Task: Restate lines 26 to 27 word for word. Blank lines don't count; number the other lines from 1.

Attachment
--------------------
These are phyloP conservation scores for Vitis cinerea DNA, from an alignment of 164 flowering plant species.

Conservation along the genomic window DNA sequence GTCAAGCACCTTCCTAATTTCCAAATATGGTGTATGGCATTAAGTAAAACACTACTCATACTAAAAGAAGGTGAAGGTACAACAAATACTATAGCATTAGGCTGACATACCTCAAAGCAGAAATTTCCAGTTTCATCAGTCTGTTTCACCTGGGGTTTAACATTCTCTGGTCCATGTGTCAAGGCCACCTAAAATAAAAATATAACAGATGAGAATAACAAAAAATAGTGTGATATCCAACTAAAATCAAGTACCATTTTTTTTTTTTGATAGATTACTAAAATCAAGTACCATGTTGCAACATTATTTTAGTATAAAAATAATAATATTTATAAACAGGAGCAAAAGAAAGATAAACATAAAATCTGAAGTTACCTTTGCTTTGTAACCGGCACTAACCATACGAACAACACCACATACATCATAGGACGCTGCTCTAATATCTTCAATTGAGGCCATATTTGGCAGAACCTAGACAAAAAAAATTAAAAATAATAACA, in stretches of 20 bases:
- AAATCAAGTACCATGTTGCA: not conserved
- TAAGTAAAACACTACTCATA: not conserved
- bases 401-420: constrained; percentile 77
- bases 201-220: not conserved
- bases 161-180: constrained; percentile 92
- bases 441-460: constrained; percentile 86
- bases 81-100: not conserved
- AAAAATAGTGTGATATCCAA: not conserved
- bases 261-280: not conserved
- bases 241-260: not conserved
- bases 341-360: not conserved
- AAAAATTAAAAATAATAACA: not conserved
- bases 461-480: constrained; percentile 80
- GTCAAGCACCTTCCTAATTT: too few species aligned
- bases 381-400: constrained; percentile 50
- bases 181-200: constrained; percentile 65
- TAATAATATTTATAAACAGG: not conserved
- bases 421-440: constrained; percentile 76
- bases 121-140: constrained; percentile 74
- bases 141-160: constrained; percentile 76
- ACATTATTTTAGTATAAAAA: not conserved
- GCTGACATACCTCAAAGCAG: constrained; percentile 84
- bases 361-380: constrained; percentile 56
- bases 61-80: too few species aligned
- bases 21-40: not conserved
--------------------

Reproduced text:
- bases 61-80: too few species aligned
- bases 21-40: not conserved